Trina Ulrich defines the bandwagon effect as follows: “[It’s] essentially a psychological phenomenon that happens when people are doing something because others are doing it already.” Sound familiar?

We have written many articles describing and warning about the dangers of market bandwagons, in particular, investor conformity and the so-called herding effect. These biases are widespread in today’s market place and are extremely important to grasp.  

In no uncertain terms, a FOMO (fear of missing out) is leading equity markets to valuations that are at or above those of 1929 and only bettered by those in the late 1990s. Other risk assets such as corporate debt, private equity, and high-end real estate trade at similarly rich valuations. The burgeoning bandwagons in these markets have been growing for years, unlike the short term nature of those simmering in Washington, D.C. and Houston.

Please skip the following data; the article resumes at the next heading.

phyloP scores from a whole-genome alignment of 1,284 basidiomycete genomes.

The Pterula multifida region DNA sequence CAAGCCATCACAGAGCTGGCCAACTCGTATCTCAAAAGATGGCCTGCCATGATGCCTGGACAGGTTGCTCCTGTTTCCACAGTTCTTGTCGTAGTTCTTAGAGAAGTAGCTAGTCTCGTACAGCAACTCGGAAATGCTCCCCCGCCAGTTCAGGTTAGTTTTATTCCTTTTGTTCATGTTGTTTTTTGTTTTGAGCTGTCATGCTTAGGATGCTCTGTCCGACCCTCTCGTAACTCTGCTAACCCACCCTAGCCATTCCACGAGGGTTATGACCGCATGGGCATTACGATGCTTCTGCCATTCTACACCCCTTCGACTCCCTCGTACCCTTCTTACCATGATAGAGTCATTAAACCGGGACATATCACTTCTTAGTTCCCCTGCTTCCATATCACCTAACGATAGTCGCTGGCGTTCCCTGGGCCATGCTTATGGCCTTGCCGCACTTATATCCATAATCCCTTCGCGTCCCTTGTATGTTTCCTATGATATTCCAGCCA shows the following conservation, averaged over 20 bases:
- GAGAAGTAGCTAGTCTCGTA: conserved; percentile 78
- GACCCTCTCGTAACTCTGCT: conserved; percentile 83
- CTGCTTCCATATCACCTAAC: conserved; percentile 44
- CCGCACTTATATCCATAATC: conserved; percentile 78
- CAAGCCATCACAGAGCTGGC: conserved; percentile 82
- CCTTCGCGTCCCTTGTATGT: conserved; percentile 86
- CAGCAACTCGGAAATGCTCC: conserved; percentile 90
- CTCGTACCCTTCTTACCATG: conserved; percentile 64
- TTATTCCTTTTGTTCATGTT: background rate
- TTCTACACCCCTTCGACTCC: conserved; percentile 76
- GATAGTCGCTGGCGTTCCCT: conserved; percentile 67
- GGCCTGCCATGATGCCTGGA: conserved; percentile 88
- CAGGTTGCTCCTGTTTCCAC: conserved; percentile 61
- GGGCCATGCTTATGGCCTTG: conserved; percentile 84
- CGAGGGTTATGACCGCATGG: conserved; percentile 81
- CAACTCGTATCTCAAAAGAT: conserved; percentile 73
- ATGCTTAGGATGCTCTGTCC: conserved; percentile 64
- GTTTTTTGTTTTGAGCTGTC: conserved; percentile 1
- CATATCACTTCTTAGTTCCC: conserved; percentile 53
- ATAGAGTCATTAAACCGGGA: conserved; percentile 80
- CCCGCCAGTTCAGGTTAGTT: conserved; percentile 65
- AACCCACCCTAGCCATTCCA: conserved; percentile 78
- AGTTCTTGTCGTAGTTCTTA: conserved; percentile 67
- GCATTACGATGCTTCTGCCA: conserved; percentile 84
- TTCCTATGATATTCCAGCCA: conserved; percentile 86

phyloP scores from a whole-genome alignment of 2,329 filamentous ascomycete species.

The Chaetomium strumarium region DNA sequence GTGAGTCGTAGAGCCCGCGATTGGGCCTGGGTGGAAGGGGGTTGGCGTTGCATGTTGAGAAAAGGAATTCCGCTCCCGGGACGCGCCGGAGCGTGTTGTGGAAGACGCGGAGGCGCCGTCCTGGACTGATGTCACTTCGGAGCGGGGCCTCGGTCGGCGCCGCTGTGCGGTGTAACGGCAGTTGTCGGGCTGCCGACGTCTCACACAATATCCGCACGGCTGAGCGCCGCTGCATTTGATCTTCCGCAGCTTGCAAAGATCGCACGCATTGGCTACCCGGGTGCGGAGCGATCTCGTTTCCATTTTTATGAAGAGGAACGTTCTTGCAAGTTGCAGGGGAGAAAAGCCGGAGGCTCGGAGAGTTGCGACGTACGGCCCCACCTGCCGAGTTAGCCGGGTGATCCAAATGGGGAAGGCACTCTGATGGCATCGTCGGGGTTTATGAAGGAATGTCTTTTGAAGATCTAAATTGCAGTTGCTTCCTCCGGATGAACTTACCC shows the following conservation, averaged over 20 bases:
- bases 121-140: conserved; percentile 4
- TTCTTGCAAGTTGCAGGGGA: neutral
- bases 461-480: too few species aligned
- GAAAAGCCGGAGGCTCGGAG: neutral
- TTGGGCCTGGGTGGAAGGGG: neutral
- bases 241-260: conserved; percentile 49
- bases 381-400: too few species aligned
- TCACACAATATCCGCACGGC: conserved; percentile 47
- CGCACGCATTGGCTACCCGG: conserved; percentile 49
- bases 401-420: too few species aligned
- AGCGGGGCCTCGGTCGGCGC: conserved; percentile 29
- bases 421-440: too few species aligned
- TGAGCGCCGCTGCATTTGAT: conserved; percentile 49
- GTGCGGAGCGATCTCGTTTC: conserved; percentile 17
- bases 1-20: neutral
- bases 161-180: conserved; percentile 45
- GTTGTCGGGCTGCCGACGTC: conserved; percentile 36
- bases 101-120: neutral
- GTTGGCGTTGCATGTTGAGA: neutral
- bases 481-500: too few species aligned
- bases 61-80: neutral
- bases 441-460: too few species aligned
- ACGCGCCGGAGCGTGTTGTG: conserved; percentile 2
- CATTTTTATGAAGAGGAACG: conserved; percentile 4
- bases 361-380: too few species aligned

Trina Ulrich says our attraction to bandwagons is defined by a psychological term called dispositional hope. Dispositional hope is the belief that one can achieve their goals. The high dispositional hopes that some baseball fans and investors carry is attractive to others with less dispositional hope. Those with less hope are enticed as the goal of winning is seen as attainable and beneficial.  

As the Nationals and Astros advanced through the regular season and the playoffs, diehard fans with hope that their team will win attracted others looking for dispositional hope. Similarly, investors over the last few years with high hopes for generous future returns are drawing in a wide swath of investors. In both cases, hope is selling off the shelves.   

Trina Ulrich goes on to explain that human minds are built to buy hope. Per Ulrich, “So if you have a bunch of die-hard Nats fans with high dispositional hope, they will draw in other fans that may have a low dispositional hope. It has to do with the feel-good hormones in the brain like serotonin, oxytocin, and dopamine.